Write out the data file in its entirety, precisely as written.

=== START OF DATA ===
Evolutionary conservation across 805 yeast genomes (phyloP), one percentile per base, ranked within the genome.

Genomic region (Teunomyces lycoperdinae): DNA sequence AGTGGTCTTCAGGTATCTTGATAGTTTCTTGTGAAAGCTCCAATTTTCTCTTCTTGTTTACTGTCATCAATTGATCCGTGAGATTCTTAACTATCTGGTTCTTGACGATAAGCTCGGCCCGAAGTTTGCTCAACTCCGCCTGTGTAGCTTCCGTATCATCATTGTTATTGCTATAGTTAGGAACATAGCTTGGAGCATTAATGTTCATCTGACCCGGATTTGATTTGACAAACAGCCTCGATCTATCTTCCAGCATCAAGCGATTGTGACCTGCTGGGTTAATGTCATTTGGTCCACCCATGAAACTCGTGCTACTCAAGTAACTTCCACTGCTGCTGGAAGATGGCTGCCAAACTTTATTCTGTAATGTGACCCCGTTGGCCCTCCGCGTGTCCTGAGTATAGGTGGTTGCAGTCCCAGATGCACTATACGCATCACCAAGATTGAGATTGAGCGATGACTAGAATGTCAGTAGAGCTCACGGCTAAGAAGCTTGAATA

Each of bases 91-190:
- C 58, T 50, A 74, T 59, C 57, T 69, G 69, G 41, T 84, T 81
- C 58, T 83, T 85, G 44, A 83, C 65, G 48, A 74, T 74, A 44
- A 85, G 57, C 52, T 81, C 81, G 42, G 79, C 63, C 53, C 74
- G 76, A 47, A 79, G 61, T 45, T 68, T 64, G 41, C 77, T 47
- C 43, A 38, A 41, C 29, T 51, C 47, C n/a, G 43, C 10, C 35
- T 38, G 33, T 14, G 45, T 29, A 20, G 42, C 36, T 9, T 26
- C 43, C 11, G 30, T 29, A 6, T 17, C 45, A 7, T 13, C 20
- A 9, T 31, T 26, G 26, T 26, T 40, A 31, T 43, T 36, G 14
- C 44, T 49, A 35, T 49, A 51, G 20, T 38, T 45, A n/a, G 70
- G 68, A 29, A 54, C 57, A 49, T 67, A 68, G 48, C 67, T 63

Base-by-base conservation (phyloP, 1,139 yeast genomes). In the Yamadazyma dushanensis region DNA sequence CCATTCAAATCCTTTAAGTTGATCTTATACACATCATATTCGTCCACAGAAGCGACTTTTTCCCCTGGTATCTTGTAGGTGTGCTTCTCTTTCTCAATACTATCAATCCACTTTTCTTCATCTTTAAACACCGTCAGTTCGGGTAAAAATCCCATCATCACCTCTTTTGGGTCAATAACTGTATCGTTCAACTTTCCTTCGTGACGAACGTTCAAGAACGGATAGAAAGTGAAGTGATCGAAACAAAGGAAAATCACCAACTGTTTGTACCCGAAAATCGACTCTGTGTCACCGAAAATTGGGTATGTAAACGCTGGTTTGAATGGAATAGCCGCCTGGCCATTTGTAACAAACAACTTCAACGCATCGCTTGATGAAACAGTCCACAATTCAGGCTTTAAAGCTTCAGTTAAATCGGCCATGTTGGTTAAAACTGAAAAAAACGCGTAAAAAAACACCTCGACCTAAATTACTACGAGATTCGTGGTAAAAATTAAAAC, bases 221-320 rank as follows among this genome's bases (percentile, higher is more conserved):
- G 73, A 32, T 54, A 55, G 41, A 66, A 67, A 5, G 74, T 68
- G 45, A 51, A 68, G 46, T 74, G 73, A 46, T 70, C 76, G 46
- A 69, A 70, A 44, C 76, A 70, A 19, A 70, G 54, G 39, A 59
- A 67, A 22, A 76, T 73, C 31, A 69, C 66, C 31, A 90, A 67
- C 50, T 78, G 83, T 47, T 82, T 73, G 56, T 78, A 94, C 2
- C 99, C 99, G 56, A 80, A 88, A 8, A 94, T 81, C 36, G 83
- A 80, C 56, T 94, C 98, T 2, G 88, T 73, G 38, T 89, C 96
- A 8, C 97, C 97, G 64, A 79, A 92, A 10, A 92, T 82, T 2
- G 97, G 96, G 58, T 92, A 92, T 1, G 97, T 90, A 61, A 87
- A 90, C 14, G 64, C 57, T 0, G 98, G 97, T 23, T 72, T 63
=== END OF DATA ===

Evolutionary conservation across 805 yeast genomes (phyloP), one percentile per base, ranked within the genome.

Genomic region (Teunomyces lycoperdinae): DNA sequence AGTGGTCTTCAGGTATCTTGATAGTTTCTTGTGAAAGCTCCAATTTTCTCTTCTTGTTTACTGTCATCAATTGATCCGTGAGATTCTTAACTATCTGGTTCTTGACGATAAGCTCGGCCCGAAGTTTGCTCAACTCCGCCTGTGTAGCTTCCGTATCATCATTGTTATTGCTATAGTTAGGAACATAGCTTGGAGCATTAATGTTCATCTGACCCGGATTTGATTTGACAAACAGCCTCGATCTATCTTCCAGCATCAAGCGATTGTGACCTGCTGGGTTAATGTCATTTGGTCCACCCATGAAACTCGTGCTACTCAAGTAACTTCCACTGCTGCTGGAAGATGGCTGCCAAACTTTATTCTGTAATGTGACCCCGTTGGCCCTCCGCGTGTCCTGAGTATAGGTGGTTGCAGTCCCAGATGCACTATACGCATCACCAAGATTGAGATTGAGCGATGACTAGAATGTCAGTAGAGCTCACGGCTAAGAAGCTTGAATA

Each of bases 91-190:
- C 58, T 50, A 74, T 59, C 57, T 69, G 69, G 41, T 84, T 81
- C 58, T 83, T 85, G 44, A 83, C 65, G 48, A 74, T 74, A 44
- A 85, G 57, C 52, T 81, C 81, G 42, G 79, C 63, C 53, C 74
- G 76, A 47, A 79, G 61, T 45, T 68, T 64, G 41, C 77, T 47
- C 43, A 38, A 41, C 29, T 51, C 47, C n/a, G 43, C 10, C 35
- T 38, G 33, T 14, G 45, T 29, A 20, G 42, C 36, T 9, T 26
- C 43, C 11, G 30, T 29, A 6, T 17, C 45, A 7, T 13, C 20
- A 9, T 31, T 26, G 26, T 26, T 40, A 31, T 43, T 36, G 14
- C 44, T 49, A 35, T 49, A 51, G 20, T 38, T 45, A n/a, G 70
- G 68, A 29, A 54, C 57, A 49, T 67, A 68, G 48, C 67, T 63

Base-by-base conservation (phyloP, 1,139 yeast genomes). In the Yamadazyma dushanensis region DNA sequence CCATTCAAATCCTTTAAGTTGATCTTATACACATCATATTCGTCCACAGAAGCGACTTTTTCCCCTGGTATCTTGTAGGTGTGCTTCTCTTTCTCAATACTATCAATCCACTTTTCTTCATCTTTAAACACCGTCAGTTCGGGTAAAAATCCCATCATCACCTCTTTTGGGTCAATAACTGTATCGTTCAACTTTCCTTCGTGACGAACGTTCAAGAACGGATAGAAAGTGAAGTGATCGAAACAAAGGAAAATCACCAACTGTTTGTACCCGAAAATCGACTCTGTGTCACCGAAAATTGGGTATGTAAACGCTGGTTTGAATGGAATAGCCGCCTGGCCATTTGTAACAAACAACTTCAACGCATCGCTTGATGAAACAGTCCACAATTCAGGCTTTAAAGCTTCAGTTAAATCGGCCATGTTGGTTAAAACTGAAAAAAACGCGTAAAAAAACACCTCGACCTAAATTACTACGAGATTCGTGGTAAAAATTAAAAC, bases 221-320 rank as follows among this genome's bases (percentile, higher is more conserved):
- G 73, A 32, T 54, A 55, G 41, A 66, A 67, A 5, G 74, T 68
- G 45, A 51, A 68, G 46, T 74, G 73, A 46, T 70, C 76, G 46
- A 69, A 70, A 44, C 76, A 70, A 19, A 70, G 54, G 39, A 59
- A 67, A 22, A 76, T 73, C 31, A 69, C 66, C 31, A 90, A 67
- C 50, T 78, G 83, T 47, T 82, T 73, G 56, T 78, A 94, C 2
- C 99, C 99, G 56, A 80, A 88, A 8, A 94, T 81, C 36, G 83
- A 80, C 56, T 94, C 98, T 2, G 88, T 73, G 38, T 89, C 96
- A 8, C 97, C 97, G 64, A 79, A 92, A 10, A 92, T 82, T 2
- G 97, G 96, G 58, T 92, A 92, T 1, G 97, T 90, A 61, A 87
- A 90, C 14, G 64, C 57, T 0, G 98, G 97, T 23, T 72, T 63